Saturday, 8 December 2012

Peter Thiel on Singularity and legal technology

Betabeat (just one of many tech blogs I follow regularly) had yesterday a interesting post on Peter Thiel’s (Stanford Law graduate, PayPal co-founder &c &c) presentation at the Legal Technology and Informatics course held at Stanford law for the first time this past autumn. Blake Winters has kindly written and published an essay on the presentation, on which these brief comments are based.

Personally I think all this talk about the Singularity is mostly just a distraction (and of course fodder for dystopic science fiction). Actually functioning general-purpose artificial intelligence is not simply just a matter of bytes and CPU cycles or even fully replicating the neural network of a human brain at some instant (because so much of human intelligence depends on neurogenesis and the formation and pruning of connections, processes which only a couple of decades ago were still thought to end by adulthood), and anyway it is so far in the horizon that it is impossible to use as a target. There is still a lot of work to be done in trying to make sense about the actual functioning of human cognition. (The discussion about free will and whether Libet’s experiments show that it doesn’t exist is a good example.) Even if the Singularity does arrive at some point, the interaction of humans and computers at that time will not be something we can easily imagine. (Just compare whatever you are using to read this with a completely character-based interface (your only choice thirty years ago). And I still fondly remember the sound of a good mechanical teleprinter...)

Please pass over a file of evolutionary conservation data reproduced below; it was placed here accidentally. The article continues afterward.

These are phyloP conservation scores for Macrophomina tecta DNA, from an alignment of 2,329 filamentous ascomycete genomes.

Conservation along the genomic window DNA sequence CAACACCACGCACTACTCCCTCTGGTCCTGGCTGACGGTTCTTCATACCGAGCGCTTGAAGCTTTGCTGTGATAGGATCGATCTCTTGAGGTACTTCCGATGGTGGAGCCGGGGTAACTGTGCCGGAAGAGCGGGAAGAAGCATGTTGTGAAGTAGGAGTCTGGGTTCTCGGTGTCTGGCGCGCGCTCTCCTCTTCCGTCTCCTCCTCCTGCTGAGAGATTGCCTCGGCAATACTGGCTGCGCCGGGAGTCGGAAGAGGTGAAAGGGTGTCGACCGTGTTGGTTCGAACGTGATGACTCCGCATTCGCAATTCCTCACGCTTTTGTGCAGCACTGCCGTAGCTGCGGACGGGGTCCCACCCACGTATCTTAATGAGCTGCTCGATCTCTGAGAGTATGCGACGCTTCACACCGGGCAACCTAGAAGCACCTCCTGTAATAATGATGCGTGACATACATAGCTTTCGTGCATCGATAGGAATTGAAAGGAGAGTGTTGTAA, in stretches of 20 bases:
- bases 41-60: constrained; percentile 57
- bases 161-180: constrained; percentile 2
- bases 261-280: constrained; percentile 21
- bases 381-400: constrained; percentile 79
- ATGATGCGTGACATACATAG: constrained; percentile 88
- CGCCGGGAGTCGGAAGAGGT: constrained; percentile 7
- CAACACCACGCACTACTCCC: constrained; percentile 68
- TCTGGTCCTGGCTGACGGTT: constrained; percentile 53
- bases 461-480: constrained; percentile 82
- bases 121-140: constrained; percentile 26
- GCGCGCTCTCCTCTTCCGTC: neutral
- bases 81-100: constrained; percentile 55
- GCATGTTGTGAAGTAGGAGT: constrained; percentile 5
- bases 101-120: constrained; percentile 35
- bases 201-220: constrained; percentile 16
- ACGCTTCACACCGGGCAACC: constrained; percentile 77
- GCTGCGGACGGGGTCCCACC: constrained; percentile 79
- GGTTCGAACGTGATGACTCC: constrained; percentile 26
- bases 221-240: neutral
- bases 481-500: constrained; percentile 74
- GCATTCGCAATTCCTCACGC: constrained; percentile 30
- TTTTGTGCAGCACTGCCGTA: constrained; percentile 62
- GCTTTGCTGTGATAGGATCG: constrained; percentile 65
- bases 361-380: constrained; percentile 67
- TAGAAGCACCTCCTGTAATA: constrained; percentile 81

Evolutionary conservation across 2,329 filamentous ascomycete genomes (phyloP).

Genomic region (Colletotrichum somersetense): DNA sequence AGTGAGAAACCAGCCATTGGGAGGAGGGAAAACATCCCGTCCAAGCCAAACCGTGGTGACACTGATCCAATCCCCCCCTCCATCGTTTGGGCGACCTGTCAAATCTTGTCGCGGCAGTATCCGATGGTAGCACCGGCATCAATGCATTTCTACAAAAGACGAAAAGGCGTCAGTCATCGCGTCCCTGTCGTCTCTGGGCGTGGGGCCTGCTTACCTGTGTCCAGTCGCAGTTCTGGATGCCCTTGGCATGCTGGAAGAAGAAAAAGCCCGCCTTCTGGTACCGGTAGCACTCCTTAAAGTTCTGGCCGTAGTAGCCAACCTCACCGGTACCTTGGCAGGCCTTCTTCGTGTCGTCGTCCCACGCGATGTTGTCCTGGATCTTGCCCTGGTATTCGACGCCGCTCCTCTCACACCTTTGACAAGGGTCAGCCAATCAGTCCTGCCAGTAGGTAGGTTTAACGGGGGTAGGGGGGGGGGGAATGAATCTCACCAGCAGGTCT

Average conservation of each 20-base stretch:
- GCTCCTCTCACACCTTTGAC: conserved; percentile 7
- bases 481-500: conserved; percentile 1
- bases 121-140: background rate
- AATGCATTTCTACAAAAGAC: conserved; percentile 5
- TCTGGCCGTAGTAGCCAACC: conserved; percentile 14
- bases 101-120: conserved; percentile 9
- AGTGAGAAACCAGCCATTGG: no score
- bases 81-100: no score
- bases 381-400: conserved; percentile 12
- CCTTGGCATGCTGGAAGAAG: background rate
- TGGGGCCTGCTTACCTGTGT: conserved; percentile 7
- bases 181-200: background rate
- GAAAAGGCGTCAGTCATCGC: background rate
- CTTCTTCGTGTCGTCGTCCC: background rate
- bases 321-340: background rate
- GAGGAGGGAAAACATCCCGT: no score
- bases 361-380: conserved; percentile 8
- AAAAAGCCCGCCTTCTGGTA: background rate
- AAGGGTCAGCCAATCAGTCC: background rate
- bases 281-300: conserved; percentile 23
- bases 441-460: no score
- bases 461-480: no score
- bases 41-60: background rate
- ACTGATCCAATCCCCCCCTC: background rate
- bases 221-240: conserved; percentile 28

To date, AI has been most successful when trying to solve very difficult but still quite concrete problems with computational methods. My rule of thumb is that when AI starts being useful, it stops being called AI. (Hence I also prefer to talk about (intelligent) legal technology rather than legal AI.) There are many branches of computer science and other computational sciences which started out basic AI research, with language technology as just one good example.

But more importantly, as for the shorter timeframe, I totally agree with Thiel. Computers are much better than people at some tasks and legal technology has great potential for radically transforming the marketplace for legal services (for the better) in the near future. The work we do at Onomatics will hopefully a good example from the more technologically advanced end of the scale, but our domain (trademark law) is just a very small corner of the entire legal system.

All this just reminds me that I should finally get around to writing two blog posts I’ve been thinking about for quite a while, one titled “Why do computers make better lawyers than people” and the other – of course – “Why do people make better lawyers than computers”. Real Soon Now!

Further reading:

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